Understanding how electric vehicles charge (and how to charge them) is a crucial component of ownership, whether you are thinking about getting an EV, anticipating delivery, or already driving one.
In this post, we will discuss a few basic things that a prospective owner of an electric car should know. You should also be aware of a company called Jucer, which can supply you with all your required parts and accessories needed for your electric car. You may also need a Type 1-2 Adpater, which we will discuss shortly.
How your home car charging will work?
A simple EV charger is quite a straightforward gadget. Its task is to only “ask” the car to accept any charge, if it can, to supply power to your car securely until instructed to stop. The bare minimal functionality is this.
The EV charger cannot deliver power to your vehicle faster than the vehicle is requesting it, but if yours is intelligent, it may choose to reduce the charge speed based on certain circumstances, such as:
- The actual time of day
- Electricity rates
- Surplus generation of solar energy
- A certain remote command from the local electricity network
- The charge status of your home battery
Type-1 EV charging
This works better with smaller battery sizes or when there is more time to charge. People who drive more than 40 km per day may benefit from type-1 charging at their work as a complement or even as a replacement if they are unable to charge at their home. Only those who travel less than 4000 kilometres per year are advised to select this charger.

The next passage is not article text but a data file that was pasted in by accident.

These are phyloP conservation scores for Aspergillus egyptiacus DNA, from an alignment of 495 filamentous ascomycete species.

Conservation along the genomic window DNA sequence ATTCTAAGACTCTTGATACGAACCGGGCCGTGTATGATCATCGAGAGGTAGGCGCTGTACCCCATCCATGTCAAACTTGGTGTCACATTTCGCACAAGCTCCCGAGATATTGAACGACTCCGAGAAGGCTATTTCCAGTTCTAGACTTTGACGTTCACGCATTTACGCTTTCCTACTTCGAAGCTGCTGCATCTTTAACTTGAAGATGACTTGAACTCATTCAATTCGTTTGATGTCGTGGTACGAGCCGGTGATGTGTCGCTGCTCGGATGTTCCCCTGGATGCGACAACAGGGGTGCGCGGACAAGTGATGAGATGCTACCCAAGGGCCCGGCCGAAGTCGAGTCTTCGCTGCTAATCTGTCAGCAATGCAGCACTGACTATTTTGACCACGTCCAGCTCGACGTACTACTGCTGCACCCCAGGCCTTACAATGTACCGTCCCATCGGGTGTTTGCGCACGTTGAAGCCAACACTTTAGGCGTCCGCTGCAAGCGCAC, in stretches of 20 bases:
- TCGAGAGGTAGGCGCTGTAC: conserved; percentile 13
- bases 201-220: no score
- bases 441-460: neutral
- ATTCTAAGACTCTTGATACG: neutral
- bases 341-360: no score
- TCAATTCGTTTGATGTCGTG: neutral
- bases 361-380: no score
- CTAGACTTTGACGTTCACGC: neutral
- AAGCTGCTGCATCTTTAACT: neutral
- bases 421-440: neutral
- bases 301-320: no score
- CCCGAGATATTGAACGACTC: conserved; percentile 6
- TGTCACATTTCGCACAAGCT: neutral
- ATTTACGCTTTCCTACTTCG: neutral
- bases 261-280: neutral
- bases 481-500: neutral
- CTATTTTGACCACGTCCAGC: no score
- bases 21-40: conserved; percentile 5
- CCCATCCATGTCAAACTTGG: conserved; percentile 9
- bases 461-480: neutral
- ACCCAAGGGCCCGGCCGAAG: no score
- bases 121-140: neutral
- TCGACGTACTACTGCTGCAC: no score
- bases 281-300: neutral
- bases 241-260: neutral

Type-2 EV charging
Your car is directly wired into the electrical system using a particular plug and socket as well as a separate circuit.
This will be the most typical type for public and residential billing. A different range of charging rates is possible with Type 2, reaching a maximum of 19.2 kilowatts, or roughly 70 miles of range per hour.
Because type 2 charging uses higher voltage and amperage, it is completed considerably more quickly. To handle the extra heat and electrons they produce, however, more durable equipment and wiring are needed.
The installation of a Type 2 charging station is advised at home by all manufacturers. Although type 2 EVSE charging equipment can be more expensive to purchase, there are more benefits. There are time savings and convenience gains.
Type-3 EV charging
DC type 3 deployment is the most expensive since it necessitates extensive panel and service improvements.
Typically, 10 minutes of charging results in a 70km range. In general, you won’t need as much electricity for your regular commute as these stations do, which is more than your home uses. For operators of gas stations, highways, street-side charging, fleet vehicles, and for some commercial users, Type 3 DC is fast charging.
For a stand-alone station that is not networked with other stations, the cost of a DC Charge station starts at $25,000 and rises to $60,000 for a sophisticated, networked station. Multiple-unit buyers are eligible for volume discounts.